The transformation into a sustainable society is one of the toughest challenges facing humanity. Even with a consensus regarding the need to decrease and prevent the negative impact on the environment, many strategic considerations remain. Choosing strategies (what should be done?) as well as tactics (how should it be done?) wisely, may significantly improve success rates. Doing the right thing has though been shown, even with the best intentions, to be very difficult. The challenge is exceptionally complex and encompasses very intricate considerations and judgements. There is a need to categorize and illustrate possible routes in a simplified way to facilitate evaluation and communication.
Analyzing potential and investments made within cleantech, two major categories surface: sustainable technologies that are presently not profitable or competitive on their own merits and incremental improvements decreasing the negative impact of well established technologies. This first category comprises more radical new sustainable technologies, such as solar and wave, potentially disrupting existing industries. Second category products and services usually, in addition to decreased negative environmental impact, offer customers direct savings and a short payback on made investments. These are services such as energy efficiency services and insulation materials. Irrespectively of category, the aim should be to develop both present and new technologies into becoming sustainable and profitable. The overall target should be to reach a situation where sustainable subsidy independent technologies are outcompeting non-sustainable alternatives. That this is not only needed, but also possible, is a fair hypothesis as resource efficient technologies should be economically sound.
Support the right movements
The question remaining is what to do to reach this ideal state in the most efficient way, and with as limited setbacks as possible. Choosing an optimal approach and strategy regarding the use of allocated resources (investments, subsidies etc.) is very difficult given the complex nature and all dependant parameters in play. There is a need for instruments helping decision makers to compare alternatives to find the optimal path forward. Efforts chosen should support and create a movement towards competitive sustainable solutions. Either supporting sustainable technologies with the potential to become competitive or decreasing the negative impact of non-sustainable solutions. Decreasing the negative impact of existing technologies can buy valuable time to develop sustainable alternatives. This may sound as an obvious guiding policy, but what does it imply?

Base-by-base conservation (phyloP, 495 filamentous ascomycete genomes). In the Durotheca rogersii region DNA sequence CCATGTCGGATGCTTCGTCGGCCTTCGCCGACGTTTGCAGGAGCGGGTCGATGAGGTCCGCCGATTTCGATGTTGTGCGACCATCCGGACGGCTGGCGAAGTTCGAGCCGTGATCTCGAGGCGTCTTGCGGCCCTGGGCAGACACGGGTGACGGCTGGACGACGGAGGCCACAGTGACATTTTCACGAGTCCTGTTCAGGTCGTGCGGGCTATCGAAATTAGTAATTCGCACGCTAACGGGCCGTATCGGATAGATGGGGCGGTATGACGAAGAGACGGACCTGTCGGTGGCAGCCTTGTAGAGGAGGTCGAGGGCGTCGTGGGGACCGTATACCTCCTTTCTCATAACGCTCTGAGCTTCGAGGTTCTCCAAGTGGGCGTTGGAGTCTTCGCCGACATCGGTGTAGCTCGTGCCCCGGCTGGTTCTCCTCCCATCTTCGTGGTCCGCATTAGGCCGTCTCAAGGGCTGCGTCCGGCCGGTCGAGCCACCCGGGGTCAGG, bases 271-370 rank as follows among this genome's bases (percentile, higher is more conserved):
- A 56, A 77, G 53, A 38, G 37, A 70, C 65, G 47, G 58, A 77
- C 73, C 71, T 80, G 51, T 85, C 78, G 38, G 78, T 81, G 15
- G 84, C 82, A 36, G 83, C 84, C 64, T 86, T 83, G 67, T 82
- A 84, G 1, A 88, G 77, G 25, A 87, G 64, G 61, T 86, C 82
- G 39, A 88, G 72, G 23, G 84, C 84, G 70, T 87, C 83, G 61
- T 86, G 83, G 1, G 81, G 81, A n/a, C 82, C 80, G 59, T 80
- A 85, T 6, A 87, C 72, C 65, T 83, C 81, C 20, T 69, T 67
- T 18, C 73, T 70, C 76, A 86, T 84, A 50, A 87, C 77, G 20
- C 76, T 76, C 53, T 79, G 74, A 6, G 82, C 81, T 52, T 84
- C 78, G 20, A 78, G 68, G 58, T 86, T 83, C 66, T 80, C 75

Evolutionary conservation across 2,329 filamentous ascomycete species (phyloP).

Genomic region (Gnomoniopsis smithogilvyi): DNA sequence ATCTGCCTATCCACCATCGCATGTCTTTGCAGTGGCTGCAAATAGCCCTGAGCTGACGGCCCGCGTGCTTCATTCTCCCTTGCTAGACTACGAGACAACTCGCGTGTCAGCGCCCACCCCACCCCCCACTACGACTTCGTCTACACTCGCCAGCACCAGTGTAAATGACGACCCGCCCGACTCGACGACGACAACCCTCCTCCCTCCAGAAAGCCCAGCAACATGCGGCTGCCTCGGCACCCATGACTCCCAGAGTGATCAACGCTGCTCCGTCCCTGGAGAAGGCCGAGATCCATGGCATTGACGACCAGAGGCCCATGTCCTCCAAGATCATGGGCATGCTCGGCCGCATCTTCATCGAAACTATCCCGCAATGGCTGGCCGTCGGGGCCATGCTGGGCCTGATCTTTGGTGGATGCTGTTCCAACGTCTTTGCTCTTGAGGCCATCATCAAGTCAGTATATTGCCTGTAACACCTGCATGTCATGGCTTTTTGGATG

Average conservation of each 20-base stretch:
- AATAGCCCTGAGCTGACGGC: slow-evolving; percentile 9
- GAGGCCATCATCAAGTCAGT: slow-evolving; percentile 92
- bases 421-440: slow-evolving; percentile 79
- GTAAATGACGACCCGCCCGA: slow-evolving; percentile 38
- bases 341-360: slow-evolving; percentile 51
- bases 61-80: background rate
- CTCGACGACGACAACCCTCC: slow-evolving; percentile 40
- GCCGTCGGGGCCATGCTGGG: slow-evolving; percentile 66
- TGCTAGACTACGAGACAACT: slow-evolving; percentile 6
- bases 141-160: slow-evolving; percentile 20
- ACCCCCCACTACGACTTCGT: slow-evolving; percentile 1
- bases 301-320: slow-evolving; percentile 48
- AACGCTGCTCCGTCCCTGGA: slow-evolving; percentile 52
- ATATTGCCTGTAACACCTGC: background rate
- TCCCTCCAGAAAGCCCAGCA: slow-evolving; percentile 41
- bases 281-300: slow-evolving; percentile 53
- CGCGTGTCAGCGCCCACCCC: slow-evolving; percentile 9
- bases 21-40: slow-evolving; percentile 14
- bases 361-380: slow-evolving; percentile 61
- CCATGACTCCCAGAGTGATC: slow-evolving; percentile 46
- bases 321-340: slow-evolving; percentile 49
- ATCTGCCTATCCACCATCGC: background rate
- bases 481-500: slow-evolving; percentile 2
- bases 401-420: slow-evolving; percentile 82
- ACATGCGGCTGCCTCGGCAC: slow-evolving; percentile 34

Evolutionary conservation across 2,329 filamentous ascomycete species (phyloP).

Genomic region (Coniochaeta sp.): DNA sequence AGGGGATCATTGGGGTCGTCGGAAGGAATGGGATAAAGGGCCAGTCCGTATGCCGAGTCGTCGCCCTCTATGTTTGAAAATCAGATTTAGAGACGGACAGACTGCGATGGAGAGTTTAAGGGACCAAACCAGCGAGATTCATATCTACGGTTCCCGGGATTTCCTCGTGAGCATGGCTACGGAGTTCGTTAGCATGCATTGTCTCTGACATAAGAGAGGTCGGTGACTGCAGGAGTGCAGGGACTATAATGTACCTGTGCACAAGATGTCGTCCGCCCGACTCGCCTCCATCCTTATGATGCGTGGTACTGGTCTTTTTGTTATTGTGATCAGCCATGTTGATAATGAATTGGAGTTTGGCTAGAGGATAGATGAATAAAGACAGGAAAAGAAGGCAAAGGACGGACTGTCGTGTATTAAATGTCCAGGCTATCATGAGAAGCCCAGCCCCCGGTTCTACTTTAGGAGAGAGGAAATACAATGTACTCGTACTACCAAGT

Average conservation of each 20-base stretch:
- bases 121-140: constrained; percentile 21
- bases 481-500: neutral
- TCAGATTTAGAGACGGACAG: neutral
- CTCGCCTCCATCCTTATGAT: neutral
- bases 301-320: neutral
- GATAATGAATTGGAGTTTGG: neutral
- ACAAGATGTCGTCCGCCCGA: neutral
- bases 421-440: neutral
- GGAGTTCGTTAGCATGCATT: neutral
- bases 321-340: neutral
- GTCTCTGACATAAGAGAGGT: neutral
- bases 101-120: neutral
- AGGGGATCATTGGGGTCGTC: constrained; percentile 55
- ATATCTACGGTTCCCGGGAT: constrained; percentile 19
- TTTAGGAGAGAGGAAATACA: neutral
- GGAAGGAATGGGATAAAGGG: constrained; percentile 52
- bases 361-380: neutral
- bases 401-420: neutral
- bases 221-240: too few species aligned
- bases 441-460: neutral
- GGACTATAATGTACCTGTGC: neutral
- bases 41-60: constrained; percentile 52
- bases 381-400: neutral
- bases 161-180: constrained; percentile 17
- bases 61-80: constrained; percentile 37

Making sustainable technologies profitable demands further technical development. Temporary regulation and subsidies may speed up this movement but can be questioned as long term solutions. Efficient use of subsidies incentivizes further development towards subsidy independent competitive technologies. The negative environmental impact of profitable technologies is incrementally decreased trough technical achievements. In both cases further technical development is essential but there is a huge difference from a funding perspective regarding technologies that are far from being profitable and those that are on the verge of becoming profitable, or already are. The first case concerns funding of research and development aiming for technology breakthroughs that eventually may become commercially feasible and in the second case supporting commercialization and expansion of developed proven technologies.
Moving into the profitable area
With a working model sustainable technologies are gradually moving into the profitability area and profitable technology into becoming sustainable. A working system will also filter out non sustainable and non competitive alternatives. Venture capital can be instrumental in this evolutionary process, however given its limitations, focus will continue to be on profitable or close to profitable technologies. Relying on VC to a too high extent will therefore give an unbalanced approach mainly favoring incremental improvements.
The challenge is a balancing act, being able to walk the ridge while aiming for the top – a sustainable society. There should be a balance between sustainable and profitable solutions, a balance between radical and incremental innovation. Out of balance, the development will slow down. Pushing and subsidizing non-profitable sustainable solutions too strongly may result in an inefficient use of resources and may lead to economic decline. On the other hand, mainly focusing on incremental but profitable improvements of established non-sustainable technologies may result in a too slow development towards a sustainable society. Falling off the ridge, either side, may show very costly, significantly slowing down the progress towards a sustainable society. Some mountaineers sadly enough never make it to the top. Let’s see to that we do not become one of them.
KTH Executive School
To read more, here is a publication.